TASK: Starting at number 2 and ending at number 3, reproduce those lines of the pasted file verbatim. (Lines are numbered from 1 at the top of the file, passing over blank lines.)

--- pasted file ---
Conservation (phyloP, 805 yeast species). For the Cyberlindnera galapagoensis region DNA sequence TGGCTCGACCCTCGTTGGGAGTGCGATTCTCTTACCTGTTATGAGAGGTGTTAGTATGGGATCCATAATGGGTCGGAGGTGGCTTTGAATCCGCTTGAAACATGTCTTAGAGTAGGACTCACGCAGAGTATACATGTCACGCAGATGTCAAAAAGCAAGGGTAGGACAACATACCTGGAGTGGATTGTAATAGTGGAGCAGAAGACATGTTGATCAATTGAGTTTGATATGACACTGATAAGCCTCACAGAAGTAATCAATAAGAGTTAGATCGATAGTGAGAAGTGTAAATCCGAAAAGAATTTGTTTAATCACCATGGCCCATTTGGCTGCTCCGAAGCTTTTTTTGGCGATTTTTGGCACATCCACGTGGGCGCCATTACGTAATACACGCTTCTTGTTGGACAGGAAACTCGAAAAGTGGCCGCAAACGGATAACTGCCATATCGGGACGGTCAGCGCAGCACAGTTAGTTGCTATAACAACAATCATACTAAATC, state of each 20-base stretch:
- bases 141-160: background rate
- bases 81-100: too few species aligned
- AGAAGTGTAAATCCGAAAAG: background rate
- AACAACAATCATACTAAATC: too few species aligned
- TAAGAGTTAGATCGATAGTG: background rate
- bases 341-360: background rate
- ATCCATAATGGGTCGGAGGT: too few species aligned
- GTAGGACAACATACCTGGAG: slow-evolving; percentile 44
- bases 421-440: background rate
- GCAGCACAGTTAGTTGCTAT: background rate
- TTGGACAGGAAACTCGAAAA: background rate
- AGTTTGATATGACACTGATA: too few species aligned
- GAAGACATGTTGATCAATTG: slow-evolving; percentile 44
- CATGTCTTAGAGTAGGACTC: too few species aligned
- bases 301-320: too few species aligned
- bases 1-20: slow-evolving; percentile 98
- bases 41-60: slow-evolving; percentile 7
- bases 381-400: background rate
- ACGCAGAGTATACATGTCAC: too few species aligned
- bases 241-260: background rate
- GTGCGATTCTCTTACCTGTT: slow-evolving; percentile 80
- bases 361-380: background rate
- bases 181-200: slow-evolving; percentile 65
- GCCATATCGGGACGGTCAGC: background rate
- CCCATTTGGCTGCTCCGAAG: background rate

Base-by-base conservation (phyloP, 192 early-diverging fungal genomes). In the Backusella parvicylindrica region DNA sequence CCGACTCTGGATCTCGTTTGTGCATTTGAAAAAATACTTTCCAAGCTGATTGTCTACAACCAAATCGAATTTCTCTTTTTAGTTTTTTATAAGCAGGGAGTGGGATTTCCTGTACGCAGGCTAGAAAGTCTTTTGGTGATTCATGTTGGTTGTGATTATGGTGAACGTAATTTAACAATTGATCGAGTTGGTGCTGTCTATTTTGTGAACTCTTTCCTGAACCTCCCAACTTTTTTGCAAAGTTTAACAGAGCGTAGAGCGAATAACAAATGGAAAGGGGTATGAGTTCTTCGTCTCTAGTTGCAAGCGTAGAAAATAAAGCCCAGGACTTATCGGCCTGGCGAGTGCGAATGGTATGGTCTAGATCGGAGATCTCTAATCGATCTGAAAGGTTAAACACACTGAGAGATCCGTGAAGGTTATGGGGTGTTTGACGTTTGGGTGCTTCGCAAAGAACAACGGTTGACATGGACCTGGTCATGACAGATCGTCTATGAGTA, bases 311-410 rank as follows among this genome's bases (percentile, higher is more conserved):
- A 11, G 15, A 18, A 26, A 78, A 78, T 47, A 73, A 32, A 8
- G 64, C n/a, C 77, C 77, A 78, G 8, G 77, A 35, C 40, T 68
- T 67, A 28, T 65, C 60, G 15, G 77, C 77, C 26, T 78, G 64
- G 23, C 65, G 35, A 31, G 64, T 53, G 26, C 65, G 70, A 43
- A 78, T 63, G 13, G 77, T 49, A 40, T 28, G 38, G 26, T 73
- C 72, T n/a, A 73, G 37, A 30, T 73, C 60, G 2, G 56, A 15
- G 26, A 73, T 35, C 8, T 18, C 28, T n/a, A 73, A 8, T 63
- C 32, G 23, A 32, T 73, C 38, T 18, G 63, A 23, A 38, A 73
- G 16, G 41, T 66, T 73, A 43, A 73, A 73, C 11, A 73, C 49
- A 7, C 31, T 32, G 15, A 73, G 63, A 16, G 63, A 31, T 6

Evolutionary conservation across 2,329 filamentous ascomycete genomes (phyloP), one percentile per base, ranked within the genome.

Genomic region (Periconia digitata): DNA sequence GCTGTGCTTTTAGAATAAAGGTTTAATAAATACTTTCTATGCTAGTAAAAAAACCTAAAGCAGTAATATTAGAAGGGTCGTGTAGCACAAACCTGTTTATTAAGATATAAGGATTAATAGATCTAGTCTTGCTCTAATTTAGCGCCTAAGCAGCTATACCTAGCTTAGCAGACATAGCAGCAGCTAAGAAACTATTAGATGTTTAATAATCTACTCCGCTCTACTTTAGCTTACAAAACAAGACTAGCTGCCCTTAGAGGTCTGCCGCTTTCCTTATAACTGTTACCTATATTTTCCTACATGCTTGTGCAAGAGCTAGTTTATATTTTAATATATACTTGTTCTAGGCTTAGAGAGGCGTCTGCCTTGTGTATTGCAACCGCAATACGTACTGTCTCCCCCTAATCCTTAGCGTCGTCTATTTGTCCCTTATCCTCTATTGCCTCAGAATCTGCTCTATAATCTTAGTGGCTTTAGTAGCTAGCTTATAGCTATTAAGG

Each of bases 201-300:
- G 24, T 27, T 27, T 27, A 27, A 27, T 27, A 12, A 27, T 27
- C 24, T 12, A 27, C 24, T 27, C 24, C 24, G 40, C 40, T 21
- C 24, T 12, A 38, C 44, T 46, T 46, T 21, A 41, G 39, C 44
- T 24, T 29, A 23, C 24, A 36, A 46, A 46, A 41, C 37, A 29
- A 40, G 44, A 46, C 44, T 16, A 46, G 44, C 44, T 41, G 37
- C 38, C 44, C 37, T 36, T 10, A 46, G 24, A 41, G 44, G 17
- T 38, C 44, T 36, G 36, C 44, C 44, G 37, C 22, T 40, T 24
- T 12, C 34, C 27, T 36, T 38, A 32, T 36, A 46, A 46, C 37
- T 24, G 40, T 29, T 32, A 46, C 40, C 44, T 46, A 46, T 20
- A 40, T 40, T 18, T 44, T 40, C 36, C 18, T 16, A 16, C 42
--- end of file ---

- bases 141-160: background rate
- bases 81-100: too few species aligned